“Against you, you only, have I sinned and done what is evil in your sight, so that you are proved right when you speak and justified when you judge.” (Psalm 51:4)
We need a new way of looking at sin; a fresh understanding of it. John Ortberg writes: “All sin involves denial. It carries with it a certain moral myopia — near-sightedness.” And the only way to see it clearly is through the eyes of the One we’ve sinned against. The psalmist prayed, “Against You, You only, have I sinned.”
A Christian college professor put it like this: “I’m nice to my students; respectful to my colleagues; love my family; don’t steal, commit adultery, use drugs or swear; and I floss regularly. But when I look at myself honestly, I see that I harbor bitterness, hoard my time, and resent others intruding on me. I’m vain and consumed with how others perceive me. I wrestle with my sexuality and have strayed with my eyes and my heart. I pretend to listen, but I don’t. I think more about being great than being good. I act more spiritual than I am. I’m a mess — broken in every way — and my only hope is God’s mercy.”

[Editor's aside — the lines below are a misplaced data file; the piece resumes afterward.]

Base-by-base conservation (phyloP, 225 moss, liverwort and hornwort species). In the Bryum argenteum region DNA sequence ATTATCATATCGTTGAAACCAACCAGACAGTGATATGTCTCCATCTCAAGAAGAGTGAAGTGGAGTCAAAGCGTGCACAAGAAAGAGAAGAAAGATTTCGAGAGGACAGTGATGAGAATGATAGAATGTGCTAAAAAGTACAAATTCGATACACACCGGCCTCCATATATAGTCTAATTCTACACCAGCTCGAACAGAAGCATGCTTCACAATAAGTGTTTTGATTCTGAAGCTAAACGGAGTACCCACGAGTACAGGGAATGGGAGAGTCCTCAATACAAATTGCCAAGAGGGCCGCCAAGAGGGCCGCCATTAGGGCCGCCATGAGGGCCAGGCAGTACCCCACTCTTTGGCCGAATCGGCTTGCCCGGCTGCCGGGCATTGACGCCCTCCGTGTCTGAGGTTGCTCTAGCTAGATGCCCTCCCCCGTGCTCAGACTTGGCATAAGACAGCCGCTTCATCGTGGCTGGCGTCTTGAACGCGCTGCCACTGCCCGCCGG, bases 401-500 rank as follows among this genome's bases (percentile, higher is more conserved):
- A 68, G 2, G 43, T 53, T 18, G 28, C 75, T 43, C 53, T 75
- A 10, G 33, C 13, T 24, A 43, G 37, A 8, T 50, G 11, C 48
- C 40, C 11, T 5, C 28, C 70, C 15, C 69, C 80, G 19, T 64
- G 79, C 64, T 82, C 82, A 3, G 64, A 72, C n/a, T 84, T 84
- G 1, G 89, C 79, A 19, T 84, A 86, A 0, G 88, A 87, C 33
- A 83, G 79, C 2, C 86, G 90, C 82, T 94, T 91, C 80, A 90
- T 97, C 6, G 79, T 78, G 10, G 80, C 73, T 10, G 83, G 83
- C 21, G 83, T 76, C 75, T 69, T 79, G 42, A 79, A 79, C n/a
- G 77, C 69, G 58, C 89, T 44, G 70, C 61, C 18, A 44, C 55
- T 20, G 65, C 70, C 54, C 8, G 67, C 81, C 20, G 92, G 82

When Isaiah saw the Lord sitting on His throne, he cried out, “Woe is me, for I am undone!” (Isaiah 6:5). Then an angel took a burning coal from the altar and touched his lips, saying, “Your iniquity is taken away, and your sin purged” (v. 7). The realization of our sinfulness can be as gentle as a nudge, or it can knock us down with hurricane force. What’s important is how we respond.
Regardless of how often you’ve fallen or how badly you’ve failed, today God extends to you His grace, and a chance to begin again if you’re willing to accept it.
Heavenly Father, help me always remember that YOU are Holy — and I am NOT except when I am covered with YOUR rightness. Thank You — In Jesus’ Name, Amen.